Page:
defun double (x)
        (* 2 x))
        (double (double (double 2)))
        (defun repeat-n-times (function n arg)
        (if (zerop n)
        (repeat-n-times function (1- n) (funcall function arg))))
        (repeat-n-times (function double) 3 2)
        Instead of typing (function double) we may use #' double 
        (repeat-n-times #'double 3 2)  
        Lisp provides a mechanism to defining functions “in place” (in the form of lambda. It is useful because we don't need to define function as a global function before passing it into repeat-n-times. This is based on lambda calculus. 
        (repeat-n-times #'(lambda (x)(* x x)) 3 2)
    2.  Logic Programming:  Computation in exclusively in terms of mathematical logic, where Programs consist of logical statements and execute by searching for proofs of the statements. e.g. Prolog. While the functional paradigm emphasizes the idea of a mathematical function, the logic paradigm focuses on predicate logic, in which the basic concept is a relation. Logic languages are useful for expressing problems where it is not obvious what the functions should be. Unification in prolog: unification variables (starting with capital letter)  are used, which will be unified to match a relation given in the program. Using the Prolog, following is an example of DFA parser for the state diagram
      parse(L) :- start(S), 

      trans(X,[A|B]) :-
      delta(X,A,Y), /* X ---A---> Y */
      write(' '),
      trans(X,[]) :-
      write(' '),
      write([]), nl.


      ?- parse([b,b,a,a,b,a,b]).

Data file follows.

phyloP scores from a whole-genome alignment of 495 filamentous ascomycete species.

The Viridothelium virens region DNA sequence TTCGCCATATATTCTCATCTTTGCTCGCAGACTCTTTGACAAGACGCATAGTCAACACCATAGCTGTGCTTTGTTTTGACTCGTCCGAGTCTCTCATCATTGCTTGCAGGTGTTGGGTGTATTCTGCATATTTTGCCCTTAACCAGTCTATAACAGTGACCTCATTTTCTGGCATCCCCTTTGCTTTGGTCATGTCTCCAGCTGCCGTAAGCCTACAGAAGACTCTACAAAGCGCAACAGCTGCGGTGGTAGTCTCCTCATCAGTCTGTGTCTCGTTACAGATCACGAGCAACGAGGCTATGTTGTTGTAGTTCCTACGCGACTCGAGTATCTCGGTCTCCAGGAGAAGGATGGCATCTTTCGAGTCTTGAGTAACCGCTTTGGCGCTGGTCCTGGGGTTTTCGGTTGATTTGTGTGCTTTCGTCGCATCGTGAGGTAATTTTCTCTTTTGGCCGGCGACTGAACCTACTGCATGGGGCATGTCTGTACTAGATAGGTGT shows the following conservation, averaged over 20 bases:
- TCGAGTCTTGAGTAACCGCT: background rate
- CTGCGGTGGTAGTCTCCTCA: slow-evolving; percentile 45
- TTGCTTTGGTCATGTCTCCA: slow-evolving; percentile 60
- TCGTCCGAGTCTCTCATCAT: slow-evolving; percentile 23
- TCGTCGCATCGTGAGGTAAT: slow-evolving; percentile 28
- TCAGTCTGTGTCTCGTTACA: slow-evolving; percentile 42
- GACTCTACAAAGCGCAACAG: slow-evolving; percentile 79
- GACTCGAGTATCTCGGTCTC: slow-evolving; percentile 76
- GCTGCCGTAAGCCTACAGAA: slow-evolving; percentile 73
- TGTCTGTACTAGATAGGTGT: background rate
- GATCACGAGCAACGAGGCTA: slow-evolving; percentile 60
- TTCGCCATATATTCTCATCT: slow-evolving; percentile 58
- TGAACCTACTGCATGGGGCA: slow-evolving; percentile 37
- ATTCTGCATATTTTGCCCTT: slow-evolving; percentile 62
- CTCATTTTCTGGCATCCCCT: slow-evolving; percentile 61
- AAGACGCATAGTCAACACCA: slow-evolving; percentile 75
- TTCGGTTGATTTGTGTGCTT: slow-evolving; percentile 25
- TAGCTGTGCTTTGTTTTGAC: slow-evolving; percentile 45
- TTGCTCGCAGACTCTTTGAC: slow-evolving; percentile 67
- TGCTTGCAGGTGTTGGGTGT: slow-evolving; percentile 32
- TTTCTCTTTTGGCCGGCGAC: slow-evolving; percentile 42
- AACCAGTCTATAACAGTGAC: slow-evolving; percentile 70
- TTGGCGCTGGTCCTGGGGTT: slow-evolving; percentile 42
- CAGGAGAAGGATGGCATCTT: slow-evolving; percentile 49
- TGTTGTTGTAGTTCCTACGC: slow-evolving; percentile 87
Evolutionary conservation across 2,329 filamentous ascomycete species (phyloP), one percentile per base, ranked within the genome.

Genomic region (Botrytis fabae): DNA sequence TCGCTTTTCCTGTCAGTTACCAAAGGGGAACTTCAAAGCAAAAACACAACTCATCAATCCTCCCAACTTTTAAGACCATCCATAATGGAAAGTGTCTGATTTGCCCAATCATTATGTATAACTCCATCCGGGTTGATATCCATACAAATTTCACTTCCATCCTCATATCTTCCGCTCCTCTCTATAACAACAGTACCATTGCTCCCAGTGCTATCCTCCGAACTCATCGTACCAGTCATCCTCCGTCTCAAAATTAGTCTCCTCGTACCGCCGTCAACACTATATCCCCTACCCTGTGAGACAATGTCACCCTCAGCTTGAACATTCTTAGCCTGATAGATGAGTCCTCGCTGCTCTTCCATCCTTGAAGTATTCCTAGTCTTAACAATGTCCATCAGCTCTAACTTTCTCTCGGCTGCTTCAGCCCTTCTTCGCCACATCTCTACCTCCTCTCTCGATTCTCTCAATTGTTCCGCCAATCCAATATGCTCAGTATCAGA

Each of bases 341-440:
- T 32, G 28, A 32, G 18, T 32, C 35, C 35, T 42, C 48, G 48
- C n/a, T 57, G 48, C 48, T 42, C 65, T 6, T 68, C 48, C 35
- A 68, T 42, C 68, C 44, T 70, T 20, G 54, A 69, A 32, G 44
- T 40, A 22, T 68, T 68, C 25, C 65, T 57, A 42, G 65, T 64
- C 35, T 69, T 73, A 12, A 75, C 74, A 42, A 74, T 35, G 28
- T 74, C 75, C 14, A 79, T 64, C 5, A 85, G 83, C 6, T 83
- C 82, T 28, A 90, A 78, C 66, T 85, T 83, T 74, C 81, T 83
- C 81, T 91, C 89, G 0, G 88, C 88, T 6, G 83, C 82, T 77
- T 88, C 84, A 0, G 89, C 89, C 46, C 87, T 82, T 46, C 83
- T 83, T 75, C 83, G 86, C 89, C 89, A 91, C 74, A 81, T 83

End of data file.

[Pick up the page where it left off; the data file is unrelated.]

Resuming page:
0 [b,b,a,a,b,a,b]
      0 [b,a,a,b,a,b]
      0 [a,a,b,a,b]
      1 [a,b,a,b]
      1 [b,a,b]
      2 [a,b]
      2 [b]
      2 []

      ?- parse([b,b,a]).
      0 [b,b,a]
      0 [b,a]
      0 [a]
  3. Object Oriented Programming: We associate behavior with data structures called objects consisting of data and methods in terms of interactions of objects.Important concepts in this context are data abstraction, encapsulation, messaging, inheritance and polymorphism. It is however possible to use certain non object-oriented languages to write object-oriented programs. What is required is the ability to create data-structures that contain machine code, or pointers to machine code. This is possible in the C language and in most functional languages (where functions are represented as as code). An example of polymorphism in C++ is given as

    #include <iostream.h>

    class Shape {
                    void setsize(int owbig);
                    virtual float getarea() {};
                    int mysize;

    class Square: public Shape {
                    float getarea();

    class Circle: public Shape {
                    float getarea();

    void Shape::setsize(int sv) {
            mysize = sv;

    float Square::getarea() {
            float area= mysize * mysize ;
            return (area);

    float Circle::getarea() {
            float area= 3.1415 * mysize ;
            return area;

    main () {

            int n = 10;
            Shape *shapes[n];

            for (int k=0; k<n; k+=2) {
                    shapes[k] = new Square();
                    shapes[k+1] = new Circle();
            for (int k=0; k<n; k++) {
            for (int k=0; k<n; k++) {
                    float area = shapes[k]->getarea();
                    cout << "Area is " << area<< endl;
            return (0);
  4. Automata based programming: program is like a model of a formal automaton consisting of potentially infinite set of possible state. The time period of the program's execution is clearly separated down to the steps of the automaton, which has a single entry point. Any communication between the steps is only possible via the explicitly noted set of variables named the state i.e. the state of the whole program, taken at any two moments, can only differ in the values of the variables being considered as the state of the automaton.
  5. Non-deterministic programming: which can specify, at certain points in the program, various alternatives for program flow ahead, the choice of which is not hard coded but the program must decide at run time between the alternatives, via some general method applied to all choice points. A hierarchy of choice points may be formed, with higher-level choices leading to branches that contain lower-level choices within them.